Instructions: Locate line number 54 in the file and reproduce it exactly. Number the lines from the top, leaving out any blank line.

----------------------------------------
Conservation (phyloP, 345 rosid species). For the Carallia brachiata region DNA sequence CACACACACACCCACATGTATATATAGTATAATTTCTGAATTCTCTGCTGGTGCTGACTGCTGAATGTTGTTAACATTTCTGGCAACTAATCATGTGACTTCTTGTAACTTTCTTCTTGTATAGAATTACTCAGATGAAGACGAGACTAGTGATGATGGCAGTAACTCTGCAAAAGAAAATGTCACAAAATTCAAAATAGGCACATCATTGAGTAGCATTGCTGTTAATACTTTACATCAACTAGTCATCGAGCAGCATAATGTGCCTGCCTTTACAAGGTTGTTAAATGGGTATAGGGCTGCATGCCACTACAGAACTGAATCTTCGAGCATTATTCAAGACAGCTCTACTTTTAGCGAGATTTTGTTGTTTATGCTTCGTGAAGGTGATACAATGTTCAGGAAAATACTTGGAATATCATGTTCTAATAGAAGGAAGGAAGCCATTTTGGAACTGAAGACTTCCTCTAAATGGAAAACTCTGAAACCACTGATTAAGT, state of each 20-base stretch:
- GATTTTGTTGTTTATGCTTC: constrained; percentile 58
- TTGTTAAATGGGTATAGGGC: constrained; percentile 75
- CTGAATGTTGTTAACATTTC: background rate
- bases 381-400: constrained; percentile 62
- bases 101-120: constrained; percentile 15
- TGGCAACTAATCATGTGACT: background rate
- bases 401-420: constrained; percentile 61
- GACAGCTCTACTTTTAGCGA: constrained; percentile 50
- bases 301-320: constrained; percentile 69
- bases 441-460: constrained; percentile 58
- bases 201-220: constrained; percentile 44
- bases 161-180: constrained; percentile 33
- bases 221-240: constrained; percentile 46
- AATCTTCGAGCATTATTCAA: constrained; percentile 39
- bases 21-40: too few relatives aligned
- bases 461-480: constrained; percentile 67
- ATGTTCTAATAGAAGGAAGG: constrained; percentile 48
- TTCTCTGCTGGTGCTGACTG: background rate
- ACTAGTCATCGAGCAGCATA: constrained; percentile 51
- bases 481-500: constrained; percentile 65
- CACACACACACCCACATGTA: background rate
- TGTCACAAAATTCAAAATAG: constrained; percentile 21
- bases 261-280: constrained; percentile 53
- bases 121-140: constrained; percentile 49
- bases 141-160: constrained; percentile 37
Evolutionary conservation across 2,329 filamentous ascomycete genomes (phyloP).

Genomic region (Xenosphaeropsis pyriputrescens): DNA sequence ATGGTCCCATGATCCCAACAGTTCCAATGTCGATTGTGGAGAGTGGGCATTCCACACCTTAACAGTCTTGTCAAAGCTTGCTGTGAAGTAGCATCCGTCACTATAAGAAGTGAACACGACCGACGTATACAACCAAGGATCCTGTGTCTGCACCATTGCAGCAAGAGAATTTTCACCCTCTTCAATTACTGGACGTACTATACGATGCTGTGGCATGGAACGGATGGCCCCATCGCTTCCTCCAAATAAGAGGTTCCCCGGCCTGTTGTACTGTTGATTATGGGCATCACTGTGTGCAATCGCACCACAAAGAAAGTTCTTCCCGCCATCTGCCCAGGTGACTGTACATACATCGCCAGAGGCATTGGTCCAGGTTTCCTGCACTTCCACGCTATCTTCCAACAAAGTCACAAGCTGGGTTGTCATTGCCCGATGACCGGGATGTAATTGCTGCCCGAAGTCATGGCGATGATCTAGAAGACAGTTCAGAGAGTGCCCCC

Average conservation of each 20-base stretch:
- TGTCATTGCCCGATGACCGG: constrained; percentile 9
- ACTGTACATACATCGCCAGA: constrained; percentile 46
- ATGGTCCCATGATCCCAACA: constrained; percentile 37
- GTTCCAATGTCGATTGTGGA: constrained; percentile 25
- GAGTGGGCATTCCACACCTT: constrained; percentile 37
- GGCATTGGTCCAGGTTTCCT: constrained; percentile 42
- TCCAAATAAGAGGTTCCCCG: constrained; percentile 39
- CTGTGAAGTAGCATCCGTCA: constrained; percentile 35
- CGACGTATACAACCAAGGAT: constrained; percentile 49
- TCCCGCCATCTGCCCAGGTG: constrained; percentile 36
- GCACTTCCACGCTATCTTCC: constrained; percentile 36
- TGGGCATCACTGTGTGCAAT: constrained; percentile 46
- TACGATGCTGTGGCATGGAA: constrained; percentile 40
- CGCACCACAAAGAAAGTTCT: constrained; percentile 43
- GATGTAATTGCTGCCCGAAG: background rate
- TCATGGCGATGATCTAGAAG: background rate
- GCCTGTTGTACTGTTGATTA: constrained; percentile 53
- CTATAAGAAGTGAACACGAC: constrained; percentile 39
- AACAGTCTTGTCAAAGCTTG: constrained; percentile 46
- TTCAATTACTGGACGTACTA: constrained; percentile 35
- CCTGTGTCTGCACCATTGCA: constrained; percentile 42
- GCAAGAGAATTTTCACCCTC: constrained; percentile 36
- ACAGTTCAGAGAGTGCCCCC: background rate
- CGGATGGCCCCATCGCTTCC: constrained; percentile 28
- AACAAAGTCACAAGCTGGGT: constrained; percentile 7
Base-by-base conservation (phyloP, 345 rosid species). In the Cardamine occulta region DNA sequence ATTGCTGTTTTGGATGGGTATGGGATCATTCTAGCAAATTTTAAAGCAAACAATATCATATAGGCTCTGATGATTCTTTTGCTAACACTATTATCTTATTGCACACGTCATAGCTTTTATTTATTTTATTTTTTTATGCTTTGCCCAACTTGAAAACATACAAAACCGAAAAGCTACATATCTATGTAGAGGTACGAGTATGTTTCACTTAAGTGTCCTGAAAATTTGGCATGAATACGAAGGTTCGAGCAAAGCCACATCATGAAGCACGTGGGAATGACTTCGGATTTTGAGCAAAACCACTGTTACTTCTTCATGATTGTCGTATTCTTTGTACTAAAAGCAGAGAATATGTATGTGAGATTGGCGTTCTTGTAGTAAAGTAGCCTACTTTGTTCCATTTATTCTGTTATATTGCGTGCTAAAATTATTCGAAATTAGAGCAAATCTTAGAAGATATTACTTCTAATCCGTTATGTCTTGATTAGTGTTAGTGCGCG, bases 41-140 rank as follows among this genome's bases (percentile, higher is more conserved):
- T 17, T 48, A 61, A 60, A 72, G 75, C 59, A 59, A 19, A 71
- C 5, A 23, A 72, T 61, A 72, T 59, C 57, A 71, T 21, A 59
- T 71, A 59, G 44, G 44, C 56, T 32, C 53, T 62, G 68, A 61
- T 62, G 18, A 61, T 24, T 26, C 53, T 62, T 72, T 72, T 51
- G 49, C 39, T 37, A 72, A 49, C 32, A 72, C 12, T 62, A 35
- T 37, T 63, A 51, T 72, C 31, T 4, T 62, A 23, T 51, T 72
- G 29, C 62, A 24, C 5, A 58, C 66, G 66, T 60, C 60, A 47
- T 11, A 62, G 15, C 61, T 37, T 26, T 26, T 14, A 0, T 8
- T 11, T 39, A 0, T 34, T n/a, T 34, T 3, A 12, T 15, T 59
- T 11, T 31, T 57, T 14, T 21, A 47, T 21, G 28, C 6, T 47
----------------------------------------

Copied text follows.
- AACAAAGTCACAAGCTGGGT: constrained; percentile 7